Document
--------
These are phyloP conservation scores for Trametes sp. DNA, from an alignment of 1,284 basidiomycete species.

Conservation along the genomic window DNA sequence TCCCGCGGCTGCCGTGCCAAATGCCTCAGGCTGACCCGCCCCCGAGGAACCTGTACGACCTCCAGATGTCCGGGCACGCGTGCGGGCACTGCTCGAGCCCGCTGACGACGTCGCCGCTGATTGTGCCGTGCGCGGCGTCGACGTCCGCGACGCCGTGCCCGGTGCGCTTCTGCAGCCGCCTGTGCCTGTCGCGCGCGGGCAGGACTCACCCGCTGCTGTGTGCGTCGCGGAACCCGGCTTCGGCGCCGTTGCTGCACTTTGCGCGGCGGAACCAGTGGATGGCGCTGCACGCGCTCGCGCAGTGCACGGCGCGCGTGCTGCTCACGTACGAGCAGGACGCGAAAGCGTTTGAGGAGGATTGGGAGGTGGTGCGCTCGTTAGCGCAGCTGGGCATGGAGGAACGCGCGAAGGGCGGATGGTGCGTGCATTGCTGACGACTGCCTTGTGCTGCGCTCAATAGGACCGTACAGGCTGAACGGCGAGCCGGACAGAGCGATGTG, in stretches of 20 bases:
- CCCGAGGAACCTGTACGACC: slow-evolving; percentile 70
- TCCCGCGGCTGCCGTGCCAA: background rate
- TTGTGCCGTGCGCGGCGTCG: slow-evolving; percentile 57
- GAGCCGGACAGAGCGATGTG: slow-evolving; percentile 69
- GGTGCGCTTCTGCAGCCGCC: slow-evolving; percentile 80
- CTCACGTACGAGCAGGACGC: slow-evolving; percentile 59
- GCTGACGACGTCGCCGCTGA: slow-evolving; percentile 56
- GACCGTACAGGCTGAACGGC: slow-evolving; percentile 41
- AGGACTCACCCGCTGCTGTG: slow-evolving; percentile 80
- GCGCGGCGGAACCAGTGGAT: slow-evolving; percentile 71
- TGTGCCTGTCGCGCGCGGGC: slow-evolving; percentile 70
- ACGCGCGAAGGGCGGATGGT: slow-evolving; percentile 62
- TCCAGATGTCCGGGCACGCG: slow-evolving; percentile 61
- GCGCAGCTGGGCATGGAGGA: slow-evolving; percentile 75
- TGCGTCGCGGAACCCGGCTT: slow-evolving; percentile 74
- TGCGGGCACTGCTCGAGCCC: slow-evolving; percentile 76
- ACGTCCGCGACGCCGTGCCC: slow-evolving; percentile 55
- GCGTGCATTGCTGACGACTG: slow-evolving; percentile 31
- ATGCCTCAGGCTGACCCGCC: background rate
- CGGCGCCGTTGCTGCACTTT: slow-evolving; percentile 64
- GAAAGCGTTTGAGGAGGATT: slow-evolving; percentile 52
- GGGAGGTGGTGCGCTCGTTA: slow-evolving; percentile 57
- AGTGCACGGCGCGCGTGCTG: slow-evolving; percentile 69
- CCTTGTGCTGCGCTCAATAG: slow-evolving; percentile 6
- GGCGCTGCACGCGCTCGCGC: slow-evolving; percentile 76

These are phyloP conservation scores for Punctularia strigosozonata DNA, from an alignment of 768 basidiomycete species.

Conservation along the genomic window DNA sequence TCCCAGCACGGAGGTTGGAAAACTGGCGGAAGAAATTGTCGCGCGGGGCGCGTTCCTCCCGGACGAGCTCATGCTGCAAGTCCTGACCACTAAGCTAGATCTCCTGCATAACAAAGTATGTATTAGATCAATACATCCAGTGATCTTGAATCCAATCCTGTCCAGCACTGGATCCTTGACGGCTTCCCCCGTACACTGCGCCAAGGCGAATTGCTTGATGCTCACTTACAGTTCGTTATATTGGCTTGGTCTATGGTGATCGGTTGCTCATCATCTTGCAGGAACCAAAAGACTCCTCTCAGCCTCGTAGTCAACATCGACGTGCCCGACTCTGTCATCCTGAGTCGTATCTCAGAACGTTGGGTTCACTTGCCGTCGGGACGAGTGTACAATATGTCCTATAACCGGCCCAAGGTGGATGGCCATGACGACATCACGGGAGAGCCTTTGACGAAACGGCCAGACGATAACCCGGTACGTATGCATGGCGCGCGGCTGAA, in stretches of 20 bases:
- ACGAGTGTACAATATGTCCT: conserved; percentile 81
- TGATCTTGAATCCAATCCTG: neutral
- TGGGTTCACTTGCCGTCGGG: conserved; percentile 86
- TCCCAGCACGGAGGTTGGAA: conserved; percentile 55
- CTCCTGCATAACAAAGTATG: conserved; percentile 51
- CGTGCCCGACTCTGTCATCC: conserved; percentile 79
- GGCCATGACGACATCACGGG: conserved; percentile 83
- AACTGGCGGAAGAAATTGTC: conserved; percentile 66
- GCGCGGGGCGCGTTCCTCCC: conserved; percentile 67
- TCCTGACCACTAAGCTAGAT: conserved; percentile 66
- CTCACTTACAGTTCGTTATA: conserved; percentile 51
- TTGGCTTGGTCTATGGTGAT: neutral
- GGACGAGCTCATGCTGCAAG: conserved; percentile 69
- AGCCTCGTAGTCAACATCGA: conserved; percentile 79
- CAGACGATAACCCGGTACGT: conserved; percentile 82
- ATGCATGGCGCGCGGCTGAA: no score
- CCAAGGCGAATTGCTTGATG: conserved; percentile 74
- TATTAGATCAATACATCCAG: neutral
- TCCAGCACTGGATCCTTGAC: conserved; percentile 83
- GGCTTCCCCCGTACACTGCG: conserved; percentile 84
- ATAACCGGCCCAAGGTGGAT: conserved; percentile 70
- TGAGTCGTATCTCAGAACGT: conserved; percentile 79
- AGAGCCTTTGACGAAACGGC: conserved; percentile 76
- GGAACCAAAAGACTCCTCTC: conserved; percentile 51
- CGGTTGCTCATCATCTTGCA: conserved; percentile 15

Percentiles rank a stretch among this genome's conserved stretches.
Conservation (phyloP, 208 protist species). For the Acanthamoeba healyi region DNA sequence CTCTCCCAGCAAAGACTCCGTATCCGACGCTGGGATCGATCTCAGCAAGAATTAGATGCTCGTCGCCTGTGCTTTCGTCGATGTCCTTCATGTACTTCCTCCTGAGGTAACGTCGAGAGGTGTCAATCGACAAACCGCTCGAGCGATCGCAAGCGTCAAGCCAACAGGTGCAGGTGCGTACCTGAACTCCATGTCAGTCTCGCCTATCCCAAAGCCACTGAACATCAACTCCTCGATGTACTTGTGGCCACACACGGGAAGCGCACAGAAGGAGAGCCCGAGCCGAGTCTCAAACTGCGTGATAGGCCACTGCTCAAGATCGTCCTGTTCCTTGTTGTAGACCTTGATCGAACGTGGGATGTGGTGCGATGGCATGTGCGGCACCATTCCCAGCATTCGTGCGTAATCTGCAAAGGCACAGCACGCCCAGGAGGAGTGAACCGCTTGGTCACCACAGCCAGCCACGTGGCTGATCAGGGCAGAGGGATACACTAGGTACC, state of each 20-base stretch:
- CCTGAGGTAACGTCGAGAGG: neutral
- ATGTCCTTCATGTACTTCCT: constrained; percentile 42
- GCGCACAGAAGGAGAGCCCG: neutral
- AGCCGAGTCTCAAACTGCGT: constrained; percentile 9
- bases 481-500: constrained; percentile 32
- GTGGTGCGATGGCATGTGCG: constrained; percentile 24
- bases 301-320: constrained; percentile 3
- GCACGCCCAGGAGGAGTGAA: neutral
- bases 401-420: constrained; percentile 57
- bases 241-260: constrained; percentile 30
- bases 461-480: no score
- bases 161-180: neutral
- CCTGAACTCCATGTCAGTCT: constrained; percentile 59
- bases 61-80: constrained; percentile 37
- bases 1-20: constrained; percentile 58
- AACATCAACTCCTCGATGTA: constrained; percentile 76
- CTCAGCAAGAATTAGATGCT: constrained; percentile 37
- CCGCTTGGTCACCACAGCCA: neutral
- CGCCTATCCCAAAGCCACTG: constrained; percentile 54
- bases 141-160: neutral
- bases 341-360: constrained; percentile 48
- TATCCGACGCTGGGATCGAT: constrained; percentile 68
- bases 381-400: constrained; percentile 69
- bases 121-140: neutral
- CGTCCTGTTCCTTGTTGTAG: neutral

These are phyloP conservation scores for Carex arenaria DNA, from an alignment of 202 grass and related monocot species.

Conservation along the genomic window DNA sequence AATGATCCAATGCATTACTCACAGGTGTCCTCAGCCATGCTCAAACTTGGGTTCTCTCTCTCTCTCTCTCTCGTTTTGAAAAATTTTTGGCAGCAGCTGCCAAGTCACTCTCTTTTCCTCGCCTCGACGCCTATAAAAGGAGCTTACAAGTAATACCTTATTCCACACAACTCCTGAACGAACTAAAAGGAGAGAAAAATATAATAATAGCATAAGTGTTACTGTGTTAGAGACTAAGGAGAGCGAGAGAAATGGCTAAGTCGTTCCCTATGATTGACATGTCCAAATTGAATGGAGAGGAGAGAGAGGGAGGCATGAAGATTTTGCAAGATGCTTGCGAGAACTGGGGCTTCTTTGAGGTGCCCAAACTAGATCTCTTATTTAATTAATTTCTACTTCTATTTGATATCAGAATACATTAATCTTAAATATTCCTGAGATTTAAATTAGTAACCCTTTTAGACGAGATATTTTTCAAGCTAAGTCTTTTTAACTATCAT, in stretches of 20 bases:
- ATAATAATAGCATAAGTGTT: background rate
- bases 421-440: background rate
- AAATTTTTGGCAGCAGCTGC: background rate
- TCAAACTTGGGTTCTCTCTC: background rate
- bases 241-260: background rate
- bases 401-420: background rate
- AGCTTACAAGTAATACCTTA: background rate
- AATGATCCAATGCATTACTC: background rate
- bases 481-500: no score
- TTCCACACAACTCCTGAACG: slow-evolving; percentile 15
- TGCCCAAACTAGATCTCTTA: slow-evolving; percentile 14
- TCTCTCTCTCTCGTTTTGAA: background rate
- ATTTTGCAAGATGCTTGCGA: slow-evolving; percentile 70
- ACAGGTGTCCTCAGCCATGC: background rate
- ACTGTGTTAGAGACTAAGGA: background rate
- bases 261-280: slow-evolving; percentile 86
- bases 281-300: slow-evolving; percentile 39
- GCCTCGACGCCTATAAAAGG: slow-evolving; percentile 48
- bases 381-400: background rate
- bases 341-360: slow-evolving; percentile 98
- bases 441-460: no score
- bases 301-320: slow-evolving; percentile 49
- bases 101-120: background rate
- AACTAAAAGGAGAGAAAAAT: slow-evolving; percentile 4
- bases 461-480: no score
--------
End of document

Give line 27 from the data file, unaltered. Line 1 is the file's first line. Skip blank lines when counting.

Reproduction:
- GGCGCTGCACGCGCTCGCGC: slow-evolving; percentile 76